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It was scheduled for 2:30 p.m., but an hour and a half later the issue of whether to develop a citywide health care services plan still isn’t up on the agenda. The usual suspects wander around outside — Kevin McCormack, public relations for California Pacific Medical Center (CPMC), Nato Green, public relations for the California Nurses Association, and the clot of gangly teenagers from the Chinese Progressive Association, who get shooed away from the wedding in progress at the top of City Hall’s stairs by a minister in a white scarf.

The health care master plan’s origins lie in confusion — most particularly confusion around the contentious battle over the plans developed by California Pacific Medical Center to build a 15-story hospital on the site of an old hotel on Cathedral Hill in the Tenderloin, while simultaneously reducing the number of total hospital beds at St. Luke’s in the Mission.

Was it true — as the Chinese Progressive Association said — that St. Luke’s needed to be kept at current capacity or have its capacity increased in order to meet the needs of the Mission, Bayview and Excelsior ? At present, the latter have only SF General and St. Luke’s as options. Was it true that a 15-story hospital in Cathedral Hill would save lives (by providing a centralized location for specialists and equipment), or hasten their end (by centralizing to such an extent that patients who could have been treated in a smaller neighborhood hospital like St. Luke’s would die in traffic before ever reaching treatment?). Which type of hospital will we wish we had built when the next big earthquake comes?

“We have failed — this city government has failed — miserably to create a comprehensive plan addressing health care in the city,” said Planning Commission President Ron Miguel at the public comment hearing for the environmental impact review of California Pacific’s plans, which sprawled into a six-hour struggle between a group that included, but was not limited to: California Pacific, the California Nurses Association, the Local 38 Pipefitters Union, the SEIU, the Good Neighbor Coalition and the Community Housing Partnership.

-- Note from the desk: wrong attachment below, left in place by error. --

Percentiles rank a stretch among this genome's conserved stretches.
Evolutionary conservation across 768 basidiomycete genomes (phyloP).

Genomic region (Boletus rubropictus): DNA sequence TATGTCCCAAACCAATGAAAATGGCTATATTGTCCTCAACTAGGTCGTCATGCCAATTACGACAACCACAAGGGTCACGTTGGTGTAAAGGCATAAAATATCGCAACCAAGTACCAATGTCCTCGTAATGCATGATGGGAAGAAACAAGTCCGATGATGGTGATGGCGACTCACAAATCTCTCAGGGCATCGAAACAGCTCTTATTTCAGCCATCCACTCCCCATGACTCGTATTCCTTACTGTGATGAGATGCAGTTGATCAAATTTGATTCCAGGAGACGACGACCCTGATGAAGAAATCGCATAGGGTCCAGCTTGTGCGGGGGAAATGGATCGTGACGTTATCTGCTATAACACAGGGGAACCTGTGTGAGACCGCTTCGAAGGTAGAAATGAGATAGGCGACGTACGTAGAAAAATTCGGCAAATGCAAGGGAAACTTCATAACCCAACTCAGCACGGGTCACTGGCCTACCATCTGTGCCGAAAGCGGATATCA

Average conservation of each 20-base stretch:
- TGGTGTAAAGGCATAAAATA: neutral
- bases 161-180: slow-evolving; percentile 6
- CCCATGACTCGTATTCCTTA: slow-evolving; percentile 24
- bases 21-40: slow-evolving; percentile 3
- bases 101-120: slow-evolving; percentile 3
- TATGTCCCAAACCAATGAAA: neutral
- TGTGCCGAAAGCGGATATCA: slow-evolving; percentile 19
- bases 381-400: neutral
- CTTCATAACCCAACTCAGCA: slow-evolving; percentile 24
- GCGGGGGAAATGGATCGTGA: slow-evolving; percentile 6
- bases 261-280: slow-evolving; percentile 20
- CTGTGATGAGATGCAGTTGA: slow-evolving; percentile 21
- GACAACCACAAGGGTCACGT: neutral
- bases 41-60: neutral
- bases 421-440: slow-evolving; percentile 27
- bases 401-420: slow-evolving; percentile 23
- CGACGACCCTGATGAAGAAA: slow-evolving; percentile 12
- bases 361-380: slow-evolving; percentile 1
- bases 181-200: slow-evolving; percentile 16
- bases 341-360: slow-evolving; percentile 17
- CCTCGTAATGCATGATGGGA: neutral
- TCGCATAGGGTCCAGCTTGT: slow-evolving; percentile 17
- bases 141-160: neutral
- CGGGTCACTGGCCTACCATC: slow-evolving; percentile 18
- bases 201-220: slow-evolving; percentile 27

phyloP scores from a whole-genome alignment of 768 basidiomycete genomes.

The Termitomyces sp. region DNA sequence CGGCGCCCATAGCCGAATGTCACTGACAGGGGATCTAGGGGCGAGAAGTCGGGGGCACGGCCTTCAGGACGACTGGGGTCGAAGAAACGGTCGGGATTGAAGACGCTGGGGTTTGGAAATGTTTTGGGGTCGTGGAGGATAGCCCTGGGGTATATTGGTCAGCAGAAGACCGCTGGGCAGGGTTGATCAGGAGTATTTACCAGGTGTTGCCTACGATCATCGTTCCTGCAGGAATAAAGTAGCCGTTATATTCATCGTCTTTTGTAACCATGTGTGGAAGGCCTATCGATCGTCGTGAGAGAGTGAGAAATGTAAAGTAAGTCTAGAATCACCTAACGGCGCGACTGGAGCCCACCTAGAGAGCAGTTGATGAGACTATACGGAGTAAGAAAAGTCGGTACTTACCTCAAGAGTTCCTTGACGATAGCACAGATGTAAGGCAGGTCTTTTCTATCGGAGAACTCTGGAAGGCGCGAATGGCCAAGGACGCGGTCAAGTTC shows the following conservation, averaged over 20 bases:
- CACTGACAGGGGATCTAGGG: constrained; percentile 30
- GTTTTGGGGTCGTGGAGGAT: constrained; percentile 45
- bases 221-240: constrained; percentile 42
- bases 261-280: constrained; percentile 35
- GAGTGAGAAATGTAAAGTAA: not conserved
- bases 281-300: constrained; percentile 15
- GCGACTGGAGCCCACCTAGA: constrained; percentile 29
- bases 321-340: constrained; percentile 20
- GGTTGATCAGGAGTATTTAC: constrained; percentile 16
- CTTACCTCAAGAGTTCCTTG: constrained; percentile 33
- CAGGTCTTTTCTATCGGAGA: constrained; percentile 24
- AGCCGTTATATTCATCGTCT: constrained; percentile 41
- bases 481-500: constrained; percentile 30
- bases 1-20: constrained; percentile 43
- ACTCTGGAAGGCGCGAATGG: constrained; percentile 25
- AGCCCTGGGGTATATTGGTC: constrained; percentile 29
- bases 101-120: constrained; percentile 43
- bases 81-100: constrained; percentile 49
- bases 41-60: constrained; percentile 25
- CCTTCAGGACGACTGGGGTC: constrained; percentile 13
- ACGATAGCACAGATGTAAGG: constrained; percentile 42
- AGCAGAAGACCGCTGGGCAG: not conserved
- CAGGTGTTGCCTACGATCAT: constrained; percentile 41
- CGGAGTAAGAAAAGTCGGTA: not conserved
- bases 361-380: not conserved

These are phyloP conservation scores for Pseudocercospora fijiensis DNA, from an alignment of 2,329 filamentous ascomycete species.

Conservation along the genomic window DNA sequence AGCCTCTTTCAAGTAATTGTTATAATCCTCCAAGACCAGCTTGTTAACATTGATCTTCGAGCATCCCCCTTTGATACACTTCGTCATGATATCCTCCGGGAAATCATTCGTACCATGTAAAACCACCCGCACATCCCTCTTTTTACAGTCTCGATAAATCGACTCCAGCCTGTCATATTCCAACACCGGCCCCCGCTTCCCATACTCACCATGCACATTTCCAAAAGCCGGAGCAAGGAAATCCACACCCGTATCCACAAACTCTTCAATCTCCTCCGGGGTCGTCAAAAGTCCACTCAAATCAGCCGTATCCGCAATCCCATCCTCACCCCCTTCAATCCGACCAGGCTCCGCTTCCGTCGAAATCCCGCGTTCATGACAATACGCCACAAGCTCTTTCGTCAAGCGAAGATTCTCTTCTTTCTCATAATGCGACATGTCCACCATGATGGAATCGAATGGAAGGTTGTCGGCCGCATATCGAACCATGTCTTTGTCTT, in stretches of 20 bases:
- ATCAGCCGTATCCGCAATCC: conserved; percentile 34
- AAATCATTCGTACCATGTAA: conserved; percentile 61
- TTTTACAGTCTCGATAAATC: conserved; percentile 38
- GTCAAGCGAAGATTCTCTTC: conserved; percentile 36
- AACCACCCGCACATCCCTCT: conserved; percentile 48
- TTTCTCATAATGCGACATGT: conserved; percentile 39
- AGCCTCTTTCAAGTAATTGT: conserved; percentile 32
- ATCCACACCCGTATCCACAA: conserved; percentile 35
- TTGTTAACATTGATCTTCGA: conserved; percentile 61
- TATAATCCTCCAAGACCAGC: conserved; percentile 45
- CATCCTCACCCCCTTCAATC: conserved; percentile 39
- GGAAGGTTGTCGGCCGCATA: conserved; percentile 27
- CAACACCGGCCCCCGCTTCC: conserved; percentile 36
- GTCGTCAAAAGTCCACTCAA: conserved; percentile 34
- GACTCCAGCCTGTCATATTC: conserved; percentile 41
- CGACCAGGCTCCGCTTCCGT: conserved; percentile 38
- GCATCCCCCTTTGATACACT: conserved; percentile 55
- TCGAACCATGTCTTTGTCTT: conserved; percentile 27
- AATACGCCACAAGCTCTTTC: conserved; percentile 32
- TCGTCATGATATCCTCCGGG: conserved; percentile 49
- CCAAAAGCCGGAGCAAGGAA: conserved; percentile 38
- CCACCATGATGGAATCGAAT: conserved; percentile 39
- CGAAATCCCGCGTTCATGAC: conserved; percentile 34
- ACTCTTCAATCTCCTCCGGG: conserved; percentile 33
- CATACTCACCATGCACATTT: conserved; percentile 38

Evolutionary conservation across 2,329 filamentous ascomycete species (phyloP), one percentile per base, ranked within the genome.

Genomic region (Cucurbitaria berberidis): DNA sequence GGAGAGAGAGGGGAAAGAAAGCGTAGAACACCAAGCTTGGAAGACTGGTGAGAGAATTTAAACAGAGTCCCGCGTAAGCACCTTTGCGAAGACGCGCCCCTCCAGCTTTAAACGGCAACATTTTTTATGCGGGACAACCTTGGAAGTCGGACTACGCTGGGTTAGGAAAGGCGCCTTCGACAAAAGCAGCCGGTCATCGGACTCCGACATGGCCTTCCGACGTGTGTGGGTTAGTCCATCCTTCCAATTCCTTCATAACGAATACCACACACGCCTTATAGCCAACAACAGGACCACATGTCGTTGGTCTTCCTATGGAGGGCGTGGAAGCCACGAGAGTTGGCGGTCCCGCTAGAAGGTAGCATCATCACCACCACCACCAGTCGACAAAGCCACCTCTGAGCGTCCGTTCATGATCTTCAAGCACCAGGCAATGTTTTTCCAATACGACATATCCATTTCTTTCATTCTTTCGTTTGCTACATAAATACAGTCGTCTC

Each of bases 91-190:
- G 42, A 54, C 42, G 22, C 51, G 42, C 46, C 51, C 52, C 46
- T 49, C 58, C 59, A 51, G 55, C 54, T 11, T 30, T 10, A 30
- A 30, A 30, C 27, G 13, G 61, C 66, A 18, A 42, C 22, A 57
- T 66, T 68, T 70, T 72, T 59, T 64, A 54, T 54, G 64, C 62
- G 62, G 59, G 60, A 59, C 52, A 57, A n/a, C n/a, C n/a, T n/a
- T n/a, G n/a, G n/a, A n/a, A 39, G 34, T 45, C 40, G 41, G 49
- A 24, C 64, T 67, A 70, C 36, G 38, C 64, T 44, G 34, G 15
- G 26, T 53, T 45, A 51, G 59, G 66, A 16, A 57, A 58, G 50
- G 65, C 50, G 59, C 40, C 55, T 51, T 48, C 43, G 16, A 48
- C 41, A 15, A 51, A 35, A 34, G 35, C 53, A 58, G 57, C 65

“We’re in the ocean in a rowboat without any oars,” Miguel continued. “And so we’re going on instinct. Which is extremely unfortunate, and extremely annoying.”

The master plan as it is currently envisioned would take about a year to write — a joint construction of the Department of Public Health, the Planning Department, various healthcare providers in the city and various community organizations. It would kick into effect for any proposal for a health care building over 10,000 square feet. Though its decisions could be overruled by the Board of Supervisors, those decisions would have actual regulatory power.

Le Tim Ly, a community organizer with the Chinese Progressive Assoociation, said this health care master plan, if it is developed, will be more important than the individual fights to keep St. Luke’s Hospital open and running at its current 229-bed capacity; more important than keeping local hospitals from cutting the amount of charity care they deliver.

The plan is important because there is money in the wind — borne toward San Francisco on the slow-moving wings of the federal health care plan. A master plan delineating which neighborhoods need better health care would almost certainly send that money in the direction of the southeastern neighborhoods that Ly agitates on behalf of.

The barrier to anyone actually talking about the plan anytime soon is the North Beach library agenda item.

It finally comes up at 5:15 p.m. — nearly three hours later than expected and 18 minutes after the first pitch of tonight’s World Series game has been thrown.

“It’s 0-0,” a man in the room announces to no one in particular. Audible sighs of relief are heard.

“I know we all have a game to watch,” says David Campos. “So I’ll be brief. This enables us to do what we were elected to do — make sure that all San Franciscans have equitable access to healthcare.”

For example, Campos says, the city needs primary care physicians in every neighborhood, so a building that would provide offices for primary care would speed through the building permit process more quickly than a building that doesn’t. And with that, it’s time for public comment.